A CRB check – Could it Blight Your Life?

Lord Dyson, Master of The Rolls has ruled that it is unlawful for people to be forced to disclose minor offences committed when they were young. He has cited Article Eight of The Human Rights Act – the right to family and private life.

In Education, all members of staff are required to be in possession of an enhanced CRB certificate (now known as Disclosure and Barring Service – DBS). This certificate will show all convictions and cautions, regardless of their relevance to the job and including those that are considered to be “spent” under The Rehabilitation of Offenders Act 1974. Lord Dyson said that this is “disproportionate” to the aim.

Many people commit minor offences when young and, as adults, bitterly regret their behaviour, having learnt from it. Why then should this affect the ability to get a responsible job later in life?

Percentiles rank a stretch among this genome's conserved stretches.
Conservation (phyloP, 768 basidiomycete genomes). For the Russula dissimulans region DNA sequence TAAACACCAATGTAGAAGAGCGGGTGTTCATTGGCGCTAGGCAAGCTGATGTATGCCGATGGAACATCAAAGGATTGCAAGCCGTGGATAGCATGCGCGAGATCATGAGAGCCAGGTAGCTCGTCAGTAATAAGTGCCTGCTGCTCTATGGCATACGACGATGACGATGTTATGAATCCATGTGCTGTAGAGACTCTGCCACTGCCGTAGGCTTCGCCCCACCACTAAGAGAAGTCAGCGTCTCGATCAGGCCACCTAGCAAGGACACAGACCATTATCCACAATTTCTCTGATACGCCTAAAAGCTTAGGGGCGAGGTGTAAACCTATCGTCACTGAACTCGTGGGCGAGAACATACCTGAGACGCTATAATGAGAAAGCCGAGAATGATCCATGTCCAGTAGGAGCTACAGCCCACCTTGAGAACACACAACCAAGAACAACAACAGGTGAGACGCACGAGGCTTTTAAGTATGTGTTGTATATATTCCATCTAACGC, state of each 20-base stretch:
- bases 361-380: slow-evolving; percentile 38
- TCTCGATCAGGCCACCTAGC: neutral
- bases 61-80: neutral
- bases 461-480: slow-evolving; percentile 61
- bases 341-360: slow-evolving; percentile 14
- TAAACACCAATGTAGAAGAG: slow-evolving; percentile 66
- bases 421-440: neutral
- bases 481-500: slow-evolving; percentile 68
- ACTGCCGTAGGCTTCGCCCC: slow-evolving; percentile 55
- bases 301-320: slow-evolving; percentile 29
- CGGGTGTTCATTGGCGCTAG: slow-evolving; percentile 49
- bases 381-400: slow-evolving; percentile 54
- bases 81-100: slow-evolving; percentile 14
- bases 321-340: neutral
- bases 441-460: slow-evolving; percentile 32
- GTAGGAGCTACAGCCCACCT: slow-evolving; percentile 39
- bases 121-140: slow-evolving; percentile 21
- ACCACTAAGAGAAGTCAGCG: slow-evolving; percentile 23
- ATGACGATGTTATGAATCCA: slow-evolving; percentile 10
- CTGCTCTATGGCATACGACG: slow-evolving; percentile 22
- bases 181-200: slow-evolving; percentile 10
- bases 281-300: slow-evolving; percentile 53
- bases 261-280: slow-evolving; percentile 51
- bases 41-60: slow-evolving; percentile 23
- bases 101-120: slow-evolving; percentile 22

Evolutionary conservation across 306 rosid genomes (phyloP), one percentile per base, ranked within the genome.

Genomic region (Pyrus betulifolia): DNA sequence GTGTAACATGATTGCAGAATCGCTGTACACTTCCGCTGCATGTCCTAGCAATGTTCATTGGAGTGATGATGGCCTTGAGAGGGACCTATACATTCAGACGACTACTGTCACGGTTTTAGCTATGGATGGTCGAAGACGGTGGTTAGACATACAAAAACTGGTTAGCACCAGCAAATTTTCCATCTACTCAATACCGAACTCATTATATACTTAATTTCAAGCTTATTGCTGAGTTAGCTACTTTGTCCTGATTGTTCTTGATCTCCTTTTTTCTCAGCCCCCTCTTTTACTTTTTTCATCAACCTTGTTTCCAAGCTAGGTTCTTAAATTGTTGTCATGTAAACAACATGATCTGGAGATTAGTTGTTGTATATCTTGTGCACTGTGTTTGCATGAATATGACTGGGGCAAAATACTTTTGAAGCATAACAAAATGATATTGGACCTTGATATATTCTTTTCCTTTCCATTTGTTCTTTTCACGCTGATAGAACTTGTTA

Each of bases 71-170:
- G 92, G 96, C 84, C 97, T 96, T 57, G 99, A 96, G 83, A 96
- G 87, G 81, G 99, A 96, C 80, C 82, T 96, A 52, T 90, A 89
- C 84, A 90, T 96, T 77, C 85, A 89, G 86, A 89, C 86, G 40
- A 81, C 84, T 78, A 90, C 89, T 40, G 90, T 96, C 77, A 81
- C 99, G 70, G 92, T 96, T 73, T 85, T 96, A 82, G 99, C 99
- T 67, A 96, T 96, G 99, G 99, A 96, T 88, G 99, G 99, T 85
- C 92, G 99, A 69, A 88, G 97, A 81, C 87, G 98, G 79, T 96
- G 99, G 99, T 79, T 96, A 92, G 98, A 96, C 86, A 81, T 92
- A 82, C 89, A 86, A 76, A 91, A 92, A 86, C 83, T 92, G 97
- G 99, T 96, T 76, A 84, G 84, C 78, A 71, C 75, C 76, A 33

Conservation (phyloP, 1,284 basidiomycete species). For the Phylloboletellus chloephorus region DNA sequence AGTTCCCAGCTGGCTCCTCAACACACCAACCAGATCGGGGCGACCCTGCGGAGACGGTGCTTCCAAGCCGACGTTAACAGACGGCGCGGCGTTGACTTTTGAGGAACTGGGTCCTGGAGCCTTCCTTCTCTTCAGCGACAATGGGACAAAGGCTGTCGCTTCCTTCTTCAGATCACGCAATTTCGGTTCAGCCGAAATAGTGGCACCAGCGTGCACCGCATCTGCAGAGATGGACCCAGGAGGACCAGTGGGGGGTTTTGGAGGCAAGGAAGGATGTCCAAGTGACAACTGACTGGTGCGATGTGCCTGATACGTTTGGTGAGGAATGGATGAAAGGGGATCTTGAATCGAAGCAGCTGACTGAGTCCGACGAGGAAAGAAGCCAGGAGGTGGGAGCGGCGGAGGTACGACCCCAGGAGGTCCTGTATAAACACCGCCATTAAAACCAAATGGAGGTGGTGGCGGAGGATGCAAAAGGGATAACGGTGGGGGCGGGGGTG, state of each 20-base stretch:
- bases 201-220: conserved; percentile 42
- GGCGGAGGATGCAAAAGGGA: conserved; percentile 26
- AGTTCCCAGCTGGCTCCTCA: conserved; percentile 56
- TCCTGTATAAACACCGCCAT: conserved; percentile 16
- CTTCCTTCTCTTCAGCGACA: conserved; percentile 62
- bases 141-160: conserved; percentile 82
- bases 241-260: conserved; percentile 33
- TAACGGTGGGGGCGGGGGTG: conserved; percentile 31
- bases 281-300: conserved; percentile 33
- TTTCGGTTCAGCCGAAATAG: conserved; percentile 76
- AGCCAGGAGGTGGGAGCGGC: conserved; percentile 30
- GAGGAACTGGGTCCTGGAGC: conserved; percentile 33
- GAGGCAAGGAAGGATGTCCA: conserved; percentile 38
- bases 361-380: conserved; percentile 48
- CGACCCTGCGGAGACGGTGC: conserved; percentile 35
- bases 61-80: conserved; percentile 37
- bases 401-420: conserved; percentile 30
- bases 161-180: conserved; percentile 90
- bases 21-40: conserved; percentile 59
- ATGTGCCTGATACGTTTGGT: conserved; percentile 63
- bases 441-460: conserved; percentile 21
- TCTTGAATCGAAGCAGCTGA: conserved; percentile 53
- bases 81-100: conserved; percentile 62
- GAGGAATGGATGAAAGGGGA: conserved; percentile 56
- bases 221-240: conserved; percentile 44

If the law is changed so that the certificate filtered out any minor or old convictions how would this change things? Fear of carrying a record for life would be removed as a deterrent to stop people committing minor crimes when they are young. Is it possible that a record of minor misdemeanours committed when young points to an unreliable adult in later life? Should employers be able to make up their own minds about who to employ knowing they are in full possession of all the background information?

Let us not forget Soham and Ian Huntley – he would not have got the job if full background checks had been in place. Whilst not suggesting that stealing a bike at seven makes us all potential Ian Huntleys, the difficulty is in deciding where to draw the line.

What should employers know and how much should be kept private?

Let us know your thoughts below.

Mr Chips@Smart